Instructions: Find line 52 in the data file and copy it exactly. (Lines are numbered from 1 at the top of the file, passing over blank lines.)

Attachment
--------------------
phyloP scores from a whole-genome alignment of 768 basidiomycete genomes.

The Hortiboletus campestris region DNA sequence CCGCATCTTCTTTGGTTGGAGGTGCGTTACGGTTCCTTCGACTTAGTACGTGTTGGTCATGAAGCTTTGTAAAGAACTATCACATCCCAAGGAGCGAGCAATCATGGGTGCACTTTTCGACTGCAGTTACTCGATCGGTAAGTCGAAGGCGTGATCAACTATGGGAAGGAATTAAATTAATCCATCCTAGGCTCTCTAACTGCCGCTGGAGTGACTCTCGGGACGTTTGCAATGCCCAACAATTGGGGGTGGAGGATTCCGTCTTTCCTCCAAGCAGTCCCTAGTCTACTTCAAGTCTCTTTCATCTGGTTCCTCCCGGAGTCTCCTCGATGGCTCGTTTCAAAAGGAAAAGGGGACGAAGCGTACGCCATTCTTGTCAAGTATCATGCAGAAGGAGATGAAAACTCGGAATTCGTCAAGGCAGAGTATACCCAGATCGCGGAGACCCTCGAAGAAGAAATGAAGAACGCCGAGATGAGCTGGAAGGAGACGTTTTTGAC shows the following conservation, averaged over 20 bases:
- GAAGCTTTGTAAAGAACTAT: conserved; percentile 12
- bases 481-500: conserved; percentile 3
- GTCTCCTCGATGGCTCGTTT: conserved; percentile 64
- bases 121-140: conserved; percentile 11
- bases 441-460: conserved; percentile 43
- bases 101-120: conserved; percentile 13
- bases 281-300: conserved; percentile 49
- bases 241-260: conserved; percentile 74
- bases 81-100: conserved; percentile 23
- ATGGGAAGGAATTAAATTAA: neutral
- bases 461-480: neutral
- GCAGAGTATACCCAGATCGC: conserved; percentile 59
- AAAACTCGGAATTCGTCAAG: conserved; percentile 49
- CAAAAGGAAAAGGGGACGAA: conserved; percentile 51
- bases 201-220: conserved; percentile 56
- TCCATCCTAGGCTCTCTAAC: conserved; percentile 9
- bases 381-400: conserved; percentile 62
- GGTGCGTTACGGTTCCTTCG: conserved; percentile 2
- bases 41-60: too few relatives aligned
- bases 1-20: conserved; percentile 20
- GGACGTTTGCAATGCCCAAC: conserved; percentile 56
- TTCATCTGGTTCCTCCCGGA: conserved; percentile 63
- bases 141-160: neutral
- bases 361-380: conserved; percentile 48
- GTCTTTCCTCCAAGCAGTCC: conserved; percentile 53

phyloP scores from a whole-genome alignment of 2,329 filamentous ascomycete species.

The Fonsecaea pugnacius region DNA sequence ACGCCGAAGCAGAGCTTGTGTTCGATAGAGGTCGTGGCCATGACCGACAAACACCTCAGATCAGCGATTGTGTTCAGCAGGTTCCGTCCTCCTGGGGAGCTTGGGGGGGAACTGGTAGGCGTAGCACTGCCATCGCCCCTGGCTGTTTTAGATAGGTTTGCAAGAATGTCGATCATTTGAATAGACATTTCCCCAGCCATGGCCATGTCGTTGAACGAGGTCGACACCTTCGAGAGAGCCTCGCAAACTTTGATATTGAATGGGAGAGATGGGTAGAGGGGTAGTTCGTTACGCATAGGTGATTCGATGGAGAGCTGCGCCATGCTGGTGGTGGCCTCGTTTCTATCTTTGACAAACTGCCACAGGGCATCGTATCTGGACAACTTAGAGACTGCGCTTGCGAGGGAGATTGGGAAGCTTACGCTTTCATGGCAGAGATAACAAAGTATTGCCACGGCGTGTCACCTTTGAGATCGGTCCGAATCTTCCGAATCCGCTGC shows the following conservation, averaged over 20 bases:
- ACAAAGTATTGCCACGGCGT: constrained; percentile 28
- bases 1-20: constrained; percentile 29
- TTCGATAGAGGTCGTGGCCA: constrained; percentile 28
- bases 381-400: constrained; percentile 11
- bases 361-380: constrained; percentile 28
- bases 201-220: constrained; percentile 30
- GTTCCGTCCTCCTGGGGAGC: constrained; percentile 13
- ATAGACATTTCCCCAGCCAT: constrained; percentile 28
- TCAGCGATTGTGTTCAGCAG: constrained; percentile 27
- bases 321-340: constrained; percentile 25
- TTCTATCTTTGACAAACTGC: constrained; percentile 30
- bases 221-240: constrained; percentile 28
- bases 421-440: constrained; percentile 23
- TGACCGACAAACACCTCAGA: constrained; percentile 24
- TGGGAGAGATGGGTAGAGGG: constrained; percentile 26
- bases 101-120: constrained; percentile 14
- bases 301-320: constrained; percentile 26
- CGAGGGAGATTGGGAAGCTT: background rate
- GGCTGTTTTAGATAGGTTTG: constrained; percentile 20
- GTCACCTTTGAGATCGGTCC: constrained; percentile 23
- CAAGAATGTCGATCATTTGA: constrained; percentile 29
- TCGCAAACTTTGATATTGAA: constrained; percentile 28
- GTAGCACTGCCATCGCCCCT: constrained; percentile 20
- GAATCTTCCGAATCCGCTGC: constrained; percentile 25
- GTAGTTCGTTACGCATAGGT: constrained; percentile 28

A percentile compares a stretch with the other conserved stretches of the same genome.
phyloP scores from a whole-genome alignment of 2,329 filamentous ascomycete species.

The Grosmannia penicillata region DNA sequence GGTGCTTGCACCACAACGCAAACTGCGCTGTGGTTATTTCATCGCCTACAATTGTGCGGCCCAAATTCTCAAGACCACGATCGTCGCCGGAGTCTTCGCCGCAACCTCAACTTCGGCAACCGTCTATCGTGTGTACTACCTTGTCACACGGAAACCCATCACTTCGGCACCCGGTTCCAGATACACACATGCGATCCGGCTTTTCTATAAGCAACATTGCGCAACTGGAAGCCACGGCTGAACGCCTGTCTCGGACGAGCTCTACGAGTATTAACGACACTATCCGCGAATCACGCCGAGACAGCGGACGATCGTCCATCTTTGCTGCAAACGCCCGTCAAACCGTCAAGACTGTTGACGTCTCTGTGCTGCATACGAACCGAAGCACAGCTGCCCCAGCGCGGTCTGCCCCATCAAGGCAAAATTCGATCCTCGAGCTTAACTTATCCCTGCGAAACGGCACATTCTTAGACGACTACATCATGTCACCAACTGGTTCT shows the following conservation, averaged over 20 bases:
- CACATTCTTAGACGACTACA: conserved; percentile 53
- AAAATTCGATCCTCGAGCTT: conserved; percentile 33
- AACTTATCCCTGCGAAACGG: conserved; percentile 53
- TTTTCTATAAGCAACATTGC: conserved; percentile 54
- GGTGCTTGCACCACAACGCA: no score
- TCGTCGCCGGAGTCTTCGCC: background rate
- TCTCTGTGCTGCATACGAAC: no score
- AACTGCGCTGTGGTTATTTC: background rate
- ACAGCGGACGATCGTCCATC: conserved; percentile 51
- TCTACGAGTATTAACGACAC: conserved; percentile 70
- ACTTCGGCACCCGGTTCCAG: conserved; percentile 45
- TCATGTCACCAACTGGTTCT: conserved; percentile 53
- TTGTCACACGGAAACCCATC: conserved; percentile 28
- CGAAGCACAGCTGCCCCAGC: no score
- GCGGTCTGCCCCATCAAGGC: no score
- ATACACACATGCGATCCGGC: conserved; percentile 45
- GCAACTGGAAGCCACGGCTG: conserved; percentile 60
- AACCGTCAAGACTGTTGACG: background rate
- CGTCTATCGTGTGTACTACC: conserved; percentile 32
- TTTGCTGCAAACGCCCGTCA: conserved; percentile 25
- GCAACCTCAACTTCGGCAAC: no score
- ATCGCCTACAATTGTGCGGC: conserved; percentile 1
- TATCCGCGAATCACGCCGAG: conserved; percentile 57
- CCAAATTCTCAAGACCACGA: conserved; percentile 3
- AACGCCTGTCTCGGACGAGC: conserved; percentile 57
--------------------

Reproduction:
- GTAGCACTGCCATCGCCCCT: constrained; percentile 20